Foundry CEO Jody Madden Talks about Cloud, Machine Learning and Open Source
The SmartROTO project is developing intelligent tools for rotoscoping of live action footage.
In mid-July 2019, Jody Madden was appointed Chief Executive Officer at Foundry. Working at the company since 2013, she has already held the positions of Chief Operating Officer and most recently, Chief Customer Officer and Chief Product Officer, making her part of the rapid growth Foundry experienced over the next six years. Further to that, before her move to Foundry, Jody worked in technology management and studio leadership at Industrial Light & Magic, Lucasfilm and Digital Domain after graduating from Stanford University.
However, as she told Digital Media World, she is neither a visual effects software engineer, an artist nor an animator. Her knowledge of and interest in working inside the world of VFX comes from the people she has encountered there themselves, and from her fascination with working at what she describes as the crossroads of art and science.
“Wherever I have worked, the artists have been extremely generous with their knowledge and expertise. Because I love to learn, I have found their generosity very rewarding. ILM was undergoing major changes at the time I was working there, managing larger-scale teams than before, which is challenging. We could see the importance of working together and the value of developing open source software.”
Foundry CEO Jody Madden
Foundry has a number of former artists among their employees that help staff members like Jody understand the changes artists are experiencing in their work today. Some come and go between Faoundry nd industry roles, which is better than just talking about issues – they can see what the problems are. Many of the challenges and changes Foundry is trying to help artists with relate to scale.
“Artists are adapting to the demand for higher volume across all content types by improving efficiency. Since no one is prepared to compromise on the quality of their output, more efficient software and processes are critical,” Jody said.
The Cloud Potential
“Foundry recognises the potential of the cloud in this scenario, and continues to develop Athera, Foundry’s cloud strategy. The cloud is about flexibility and keeping processes as fluid as possible, as long as possible to remove barriers to flows of information. Artists at all levels of a team are now thinking of their own work in wider terms – scheduling, team structure, workflows and planning. The cloud could also make it easier for smaller groups of specialised artists to operate with the resources and flexibility they need, and become more competitive.”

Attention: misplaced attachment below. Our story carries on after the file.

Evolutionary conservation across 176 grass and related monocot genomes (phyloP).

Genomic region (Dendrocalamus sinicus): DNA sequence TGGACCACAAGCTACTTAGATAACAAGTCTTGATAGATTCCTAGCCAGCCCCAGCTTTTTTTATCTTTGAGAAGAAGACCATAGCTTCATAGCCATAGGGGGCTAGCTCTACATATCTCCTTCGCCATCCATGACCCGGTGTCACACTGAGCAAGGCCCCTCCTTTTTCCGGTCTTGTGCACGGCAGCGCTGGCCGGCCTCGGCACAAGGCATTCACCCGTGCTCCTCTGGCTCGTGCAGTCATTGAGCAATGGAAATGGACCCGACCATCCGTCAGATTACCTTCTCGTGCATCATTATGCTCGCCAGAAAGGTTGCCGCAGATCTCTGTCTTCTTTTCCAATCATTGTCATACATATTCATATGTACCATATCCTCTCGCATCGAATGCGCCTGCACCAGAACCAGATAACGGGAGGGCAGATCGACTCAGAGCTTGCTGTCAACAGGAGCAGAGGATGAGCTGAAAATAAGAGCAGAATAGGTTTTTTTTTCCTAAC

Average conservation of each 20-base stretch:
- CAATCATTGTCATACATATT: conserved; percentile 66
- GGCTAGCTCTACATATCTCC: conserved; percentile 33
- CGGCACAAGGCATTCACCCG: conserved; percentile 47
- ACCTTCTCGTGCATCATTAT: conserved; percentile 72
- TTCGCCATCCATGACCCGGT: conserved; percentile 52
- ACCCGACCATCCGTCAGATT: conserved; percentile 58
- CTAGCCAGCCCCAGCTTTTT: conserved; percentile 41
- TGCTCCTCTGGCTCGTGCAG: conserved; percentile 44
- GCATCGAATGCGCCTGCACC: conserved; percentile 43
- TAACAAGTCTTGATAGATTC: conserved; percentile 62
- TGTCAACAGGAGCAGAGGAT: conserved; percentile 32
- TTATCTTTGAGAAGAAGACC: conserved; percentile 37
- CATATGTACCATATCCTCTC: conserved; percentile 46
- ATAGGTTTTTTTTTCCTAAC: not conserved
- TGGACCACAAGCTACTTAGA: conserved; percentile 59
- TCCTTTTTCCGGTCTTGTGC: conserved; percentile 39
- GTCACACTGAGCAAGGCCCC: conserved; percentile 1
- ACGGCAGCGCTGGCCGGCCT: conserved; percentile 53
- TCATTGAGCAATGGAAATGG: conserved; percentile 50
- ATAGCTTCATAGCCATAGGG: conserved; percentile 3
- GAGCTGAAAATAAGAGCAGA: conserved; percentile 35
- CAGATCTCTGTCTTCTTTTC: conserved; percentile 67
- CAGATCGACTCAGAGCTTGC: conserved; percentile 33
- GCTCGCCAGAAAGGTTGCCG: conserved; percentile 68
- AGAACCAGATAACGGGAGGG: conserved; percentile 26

USD Hydra-powered Viewport developed for Katana.
Jody's appointment was announced just before SIGGRAPH 2019, where the company made a lot of other announcements related to cloud, open standards and open-source, and the scaling up of the VFX industry. One of these is Foundry’s open-source ML-Server client / server. The company’s R&D team developed the system for rapid prototyping, experimentation and development of Machine Learning (ML) models in post-production software. Essentially a native client plug-in, the MLClient, it communicates with a server to carry out ML inference.
One of the team’s Research Engineers Johanna Barbier said, “The ML-Server is a first attempt to answer the challenges of experimenting with ML in post-production. It enables fast prototyping on your own data and is available as Open-Source on GitHub, making it possible to integrate machine learning into your own VFX software and pipeline.”
Smarter Data and USD
Foundry is also participating with DNEG visual effects studio and the University of Bath in a research project named SmartROTO, initiated to develop intelligent tools for rotoscoping of live action footage, and investigate sharing of ML networks and datasets. It takes advantage of the data-centric approach that modern machine learning now uses. Instead of focusing on testing and optimising tools, the data is used to train the tools to take on the repetitive manual work of roto. The success and performance of tools depend largely on the quality, diversity and size of this data set.
Nevertheless, integrating machine learning tools into existing VFX pipelines is a challenge in itself. Although cloud or web-based ML tools can be released, used and start gathering actionable user data almost right away, traditional VFX software release cycles usually involve gaps in between updates, so that ML models are only periodically improved.
Foundry are planning to make more use of USD as well, open source software developed at Pixar. USD supports scalable interchange and augmentation of arbitrary 3D scenes, made up of different assets, and serves as a container format handling multiple uses of a series of varied assets. Artists use it to describe how all of these assets are placed within a scene and how they are used, and then add layers of variation from there. In this way USD also supports continuity of decisions and visualisation through a pipeline.
Jody described the overall direction of Foundry’s R&D into the near future, which would continue to pursue complex visualisation techniques, M&E and design software development, and performance for artists. www.foundry.com